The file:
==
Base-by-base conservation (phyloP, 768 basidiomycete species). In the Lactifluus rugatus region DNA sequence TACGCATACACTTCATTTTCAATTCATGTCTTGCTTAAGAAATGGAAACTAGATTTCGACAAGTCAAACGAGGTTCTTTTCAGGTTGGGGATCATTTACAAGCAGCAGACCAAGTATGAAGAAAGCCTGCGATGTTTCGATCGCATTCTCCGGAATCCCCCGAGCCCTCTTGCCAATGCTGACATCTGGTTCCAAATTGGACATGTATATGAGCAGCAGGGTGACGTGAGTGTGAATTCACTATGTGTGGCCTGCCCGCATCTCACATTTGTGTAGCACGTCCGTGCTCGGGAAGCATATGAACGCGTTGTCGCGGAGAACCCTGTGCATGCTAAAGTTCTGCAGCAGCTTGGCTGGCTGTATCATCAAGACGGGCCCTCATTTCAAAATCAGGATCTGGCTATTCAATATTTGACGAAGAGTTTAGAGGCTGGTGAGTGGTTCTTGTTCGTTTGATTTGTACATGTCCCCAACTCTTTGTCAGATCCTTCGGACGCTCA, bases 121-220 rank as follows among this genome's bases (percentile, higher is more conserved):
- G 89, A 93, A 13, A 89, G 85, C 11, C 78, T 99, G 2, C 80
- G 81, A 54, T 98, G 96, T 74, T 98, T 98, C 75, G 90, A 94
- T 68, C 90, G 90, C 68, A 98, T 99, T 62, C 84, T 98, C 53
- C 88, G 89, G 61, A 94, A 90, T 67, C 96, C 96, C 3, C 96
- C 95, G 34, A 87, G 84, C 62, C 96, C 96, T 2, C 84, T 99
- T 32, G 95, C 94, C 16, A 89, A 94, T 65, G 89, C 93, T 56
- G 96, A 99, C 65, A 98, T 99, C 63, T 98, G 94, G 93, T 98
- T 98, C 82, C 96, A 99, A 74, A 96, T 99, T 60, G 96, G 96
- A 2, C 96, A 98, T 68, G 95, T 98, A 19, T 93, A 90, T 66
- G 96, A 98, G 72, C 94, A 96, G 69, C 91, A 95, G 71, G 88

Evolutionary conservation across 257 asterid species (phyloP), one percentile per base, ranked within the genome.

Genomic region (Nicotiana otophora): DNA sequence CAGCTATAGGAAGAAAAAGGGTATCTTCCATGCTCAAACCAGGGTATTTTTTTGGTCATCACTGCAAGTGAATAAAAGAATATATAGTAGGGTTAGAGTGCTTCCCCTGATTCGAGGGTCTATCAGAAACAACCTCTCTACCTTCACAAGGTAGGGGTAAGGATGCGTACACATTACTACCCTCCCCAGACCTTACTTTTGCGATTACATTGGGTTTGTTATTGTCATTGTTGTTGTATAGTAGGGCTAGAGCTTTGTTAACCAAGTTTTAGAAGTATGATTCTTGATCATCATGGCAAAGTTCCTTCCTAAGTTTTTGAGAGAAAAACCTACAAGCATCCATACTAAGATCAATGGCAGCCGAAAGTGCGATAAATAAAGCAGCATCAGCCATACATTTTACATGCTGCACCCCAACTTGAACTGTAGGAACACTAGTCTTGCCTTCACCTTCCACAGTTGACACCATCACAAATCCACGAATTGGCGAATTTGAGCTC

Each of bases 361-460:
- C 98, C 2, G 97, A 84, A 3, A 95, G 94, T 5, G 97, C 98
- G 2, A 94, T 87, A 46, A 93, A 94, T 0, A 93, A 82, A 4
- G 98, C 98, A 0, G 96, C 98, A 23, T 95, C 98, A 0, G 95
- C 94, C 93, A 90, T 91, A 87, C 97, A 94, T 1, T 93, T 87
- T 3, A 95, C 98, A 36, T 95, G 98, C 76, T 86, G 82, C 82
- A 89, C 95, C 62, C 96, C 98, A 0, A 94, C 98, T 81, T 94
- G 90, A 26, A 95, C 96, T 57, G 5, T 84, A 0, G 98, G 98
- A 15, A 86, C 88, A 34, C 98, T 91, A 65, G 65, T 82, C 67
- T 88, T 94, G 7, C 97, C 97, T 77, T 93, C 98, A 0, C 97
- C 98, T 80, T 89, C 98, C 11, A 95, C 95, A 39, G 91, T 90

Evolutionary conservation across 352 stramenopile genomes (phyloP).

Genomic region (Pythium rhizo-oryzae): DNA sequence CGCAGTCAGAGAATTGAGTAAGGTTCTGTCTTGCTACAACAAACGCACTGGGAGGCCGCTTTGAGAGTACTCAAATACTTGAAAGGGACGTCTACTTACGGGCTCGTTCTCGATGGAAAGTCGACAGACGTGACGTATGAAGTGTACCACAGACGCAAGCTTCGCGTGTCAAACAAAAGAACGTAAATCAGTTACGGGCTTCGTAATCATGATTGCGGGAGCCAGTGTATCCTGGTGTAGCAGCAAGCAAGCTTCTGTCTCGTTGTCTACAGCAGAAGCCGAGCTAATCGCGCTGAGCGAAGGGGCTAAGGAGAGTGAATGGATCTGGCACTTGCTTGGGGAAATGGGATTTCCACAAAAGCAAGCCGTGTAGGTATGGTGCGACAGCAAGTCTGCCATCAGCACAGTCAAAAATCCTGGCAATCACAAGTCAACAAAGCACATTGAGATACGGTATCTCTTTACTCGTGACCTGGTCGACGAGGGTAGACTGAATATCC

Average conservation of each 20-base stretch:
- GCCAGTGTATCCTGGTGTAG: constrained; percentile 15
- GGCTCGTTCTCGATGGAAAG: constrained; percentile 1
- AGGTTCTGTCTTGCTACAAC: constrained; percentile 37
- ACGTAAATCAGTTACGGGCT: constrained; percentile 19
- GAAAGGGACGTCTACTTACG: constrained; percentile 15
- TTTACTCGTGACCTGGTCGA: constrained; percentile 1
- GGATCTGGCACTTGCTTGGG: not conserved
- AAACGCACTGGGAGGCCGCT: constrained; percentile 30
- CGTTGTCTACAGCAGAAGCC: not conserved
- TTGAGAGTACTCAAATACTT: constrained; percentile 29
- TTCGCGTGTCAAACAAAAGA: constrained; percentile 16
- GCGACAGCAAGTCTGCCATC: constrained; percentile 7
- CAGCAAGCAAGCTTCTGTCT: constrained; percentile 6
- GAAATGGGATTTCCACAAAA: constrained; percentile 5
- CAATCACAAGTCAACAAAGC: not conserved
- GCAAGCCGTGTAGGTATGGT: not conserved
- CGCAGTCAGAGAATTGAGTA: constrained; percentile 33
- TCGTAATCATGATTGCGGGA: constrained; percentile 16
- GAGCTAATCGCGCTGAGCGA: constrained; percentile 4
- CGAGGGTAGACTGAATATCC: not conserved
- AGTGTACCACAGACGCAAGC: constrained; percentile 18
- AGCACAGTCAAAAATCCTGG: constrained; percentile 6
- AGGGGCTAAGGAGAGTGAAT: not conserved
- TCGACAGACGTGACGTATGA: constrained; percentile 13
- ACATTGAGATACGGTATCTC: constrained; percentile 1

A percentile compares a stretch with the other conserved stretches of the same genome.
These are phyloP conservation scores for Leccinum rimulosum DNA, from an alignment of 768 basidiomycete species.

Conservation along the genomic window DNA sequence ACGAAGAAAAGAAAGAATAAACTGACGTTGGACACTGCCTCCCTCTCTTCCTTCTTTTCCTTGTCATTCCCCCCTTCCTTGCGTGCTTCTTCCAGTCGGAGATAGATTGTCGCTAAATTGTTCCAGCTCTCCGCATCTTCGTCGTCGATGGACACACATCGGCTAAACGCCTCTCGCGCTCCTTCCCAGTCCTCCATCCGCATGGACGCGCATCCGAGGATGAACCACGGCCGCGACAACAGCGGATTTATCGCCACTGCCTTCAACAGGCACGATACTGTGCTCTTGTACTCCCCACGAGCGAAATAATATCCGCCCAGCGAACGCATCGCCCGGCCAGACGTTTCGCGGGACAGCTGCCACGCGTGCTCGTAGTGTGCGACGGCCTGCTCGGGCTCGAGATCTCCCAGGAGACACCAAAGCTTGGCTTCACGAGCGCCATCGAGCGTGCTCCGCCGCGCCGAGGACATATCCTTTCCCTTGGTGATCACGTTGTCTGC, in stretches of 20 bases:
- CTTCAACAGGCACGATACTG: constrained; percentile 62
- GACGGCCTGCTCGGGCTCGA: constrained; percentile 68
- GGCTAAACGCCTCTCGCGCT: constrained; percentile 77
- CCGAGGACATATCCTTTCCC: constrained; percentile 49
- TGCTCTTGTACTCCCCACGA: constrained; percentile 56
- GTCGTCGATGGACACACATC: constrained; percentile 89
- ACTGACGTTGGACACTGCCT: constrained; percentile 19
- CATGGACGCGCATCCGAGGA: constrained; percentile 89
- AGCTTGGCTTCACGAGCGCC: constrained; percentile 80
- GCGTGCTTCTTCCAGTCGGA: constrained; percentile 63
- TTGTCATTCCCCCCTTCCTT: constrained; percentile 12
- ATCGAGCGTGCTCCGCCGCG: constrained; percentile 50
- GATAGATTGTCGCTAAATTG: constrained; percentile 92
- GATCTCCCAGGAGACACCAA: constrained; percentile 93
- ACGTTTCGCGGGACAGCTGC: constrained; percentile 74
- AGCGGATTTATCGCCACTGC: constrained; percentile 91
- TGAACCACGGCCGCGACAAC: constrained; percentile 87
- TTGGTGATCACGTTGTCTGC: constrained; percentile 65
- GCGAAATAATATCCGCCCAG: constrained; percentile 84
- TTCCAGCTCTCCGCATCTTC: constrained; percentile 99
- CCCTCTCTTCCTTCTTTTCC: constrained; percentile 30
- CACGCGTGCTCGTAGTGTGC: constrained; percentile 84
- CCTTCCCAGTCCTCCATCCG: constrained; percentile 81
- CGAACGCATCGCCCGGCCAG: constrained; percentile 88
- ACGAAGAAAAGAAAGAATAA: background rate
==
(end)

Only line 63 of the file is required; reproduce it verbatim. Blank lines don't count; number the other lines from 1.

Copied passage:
- CATGGACGCGCATCCGAGGA: constrained; percentile 89